Traditionally, legislators take the week following Opening Day for the House and Senate appropriations committees to meet jointly to hear from the heads of the largest agencies about needs for the coming fiscal year. The parade of 28 witnesses begins Tuesday with Gov. Nathan Deal and his economist Kenneth Heaghney.
The first day focuses on students with testimony on the HOPE Scholarship, Pre-K Program, K-12 education, technical colleges and the University System of Georgia. Wednesday's lineup includes the courts, law enforcement, transportation, ports and natural resources agencies. Social services agencies wind up the hearings Thursday.
Deal's budget proposal includes a 3 percent reduction in every agency other than K-12 education. He's predicting just 4.6 percent growth in tax collections for the fiscal year that begins July 1, leading to another lean budget.
"There'll be some crying and gnashing of teeth," predicted House Appropriations Chairman Terry England, R-Auburn.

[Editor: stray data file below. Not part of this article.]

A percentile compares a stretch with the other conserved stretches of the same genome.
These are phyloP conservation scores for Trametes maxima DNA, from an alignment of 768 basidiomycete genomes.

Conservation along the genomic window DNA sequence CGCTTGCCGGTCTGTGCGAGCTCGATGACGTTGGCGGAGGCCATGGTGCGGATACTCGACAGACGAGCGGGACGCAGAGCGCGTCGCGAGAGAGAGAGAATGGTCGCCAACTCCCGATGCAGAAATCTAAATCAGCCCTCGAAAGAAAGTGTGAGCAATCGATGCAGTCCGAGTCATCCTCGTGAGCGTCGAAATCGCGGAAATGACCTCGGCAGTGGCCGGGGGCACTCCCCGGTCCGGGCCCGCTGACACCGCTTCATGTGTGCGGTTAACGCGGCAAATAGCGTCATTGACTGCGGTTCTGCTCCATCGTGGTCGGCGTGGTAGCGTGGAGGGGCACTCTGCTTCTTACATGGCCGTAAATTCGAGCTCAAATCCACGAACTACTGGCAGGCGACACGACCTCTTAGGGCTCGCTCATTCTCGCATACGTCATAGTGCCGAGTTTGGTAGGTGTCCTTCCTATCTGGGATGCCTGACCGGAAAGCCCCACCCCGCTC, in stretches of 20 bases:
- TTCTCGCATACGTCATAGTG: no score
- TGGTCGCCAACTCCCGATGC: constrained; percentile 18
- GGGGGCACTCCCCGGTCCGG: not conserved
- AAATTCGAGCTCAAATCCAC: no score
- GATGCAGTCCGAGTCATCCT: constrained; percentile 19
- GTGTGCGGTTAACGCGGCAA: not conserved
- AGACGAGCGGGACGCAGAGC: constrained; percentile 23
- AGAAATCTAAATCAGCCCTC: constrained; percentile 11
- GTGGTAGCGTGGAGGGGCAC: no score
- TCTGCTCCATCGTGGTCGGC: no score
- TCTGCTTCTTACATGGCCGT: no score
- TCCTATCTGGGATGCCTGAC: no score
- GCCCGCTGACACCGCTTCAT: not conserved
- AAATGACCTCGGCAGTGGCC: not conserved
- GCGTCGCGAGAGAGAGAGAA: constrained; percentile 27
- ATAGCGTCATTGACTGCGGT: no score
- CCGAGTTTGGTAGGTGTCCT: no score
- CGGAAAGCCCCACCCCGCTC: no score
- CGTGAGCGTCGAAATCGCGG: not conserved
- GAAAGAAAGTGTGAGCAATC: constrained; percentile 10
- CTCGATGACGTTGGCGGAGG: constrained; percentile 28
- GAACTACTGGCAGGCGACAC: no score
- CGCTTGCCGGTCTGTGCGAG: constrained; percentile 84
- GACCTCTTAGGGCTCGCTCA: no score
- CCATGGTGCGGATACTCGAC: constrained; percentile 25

England and his Senate counterpart, Sen. Jack Hill, R-Reidsville, will share the gavel in presiding over the week's hearings.
For the two-thirds of legislators who aren't on the two committees, some of the time will be spent moving into their offices. The 82 freshmen didn't even know where they would be, their phone numbers or mailing address when they recessed Thursday.
Freshman Rep. Regina Quick, R-Athens, joked, "I'm the true Lincoln representative for now, with no office." Lawmakers in Abraham Lincoln's day had no offices and usually worked out of the boarding-house rooms they lived in while away from home.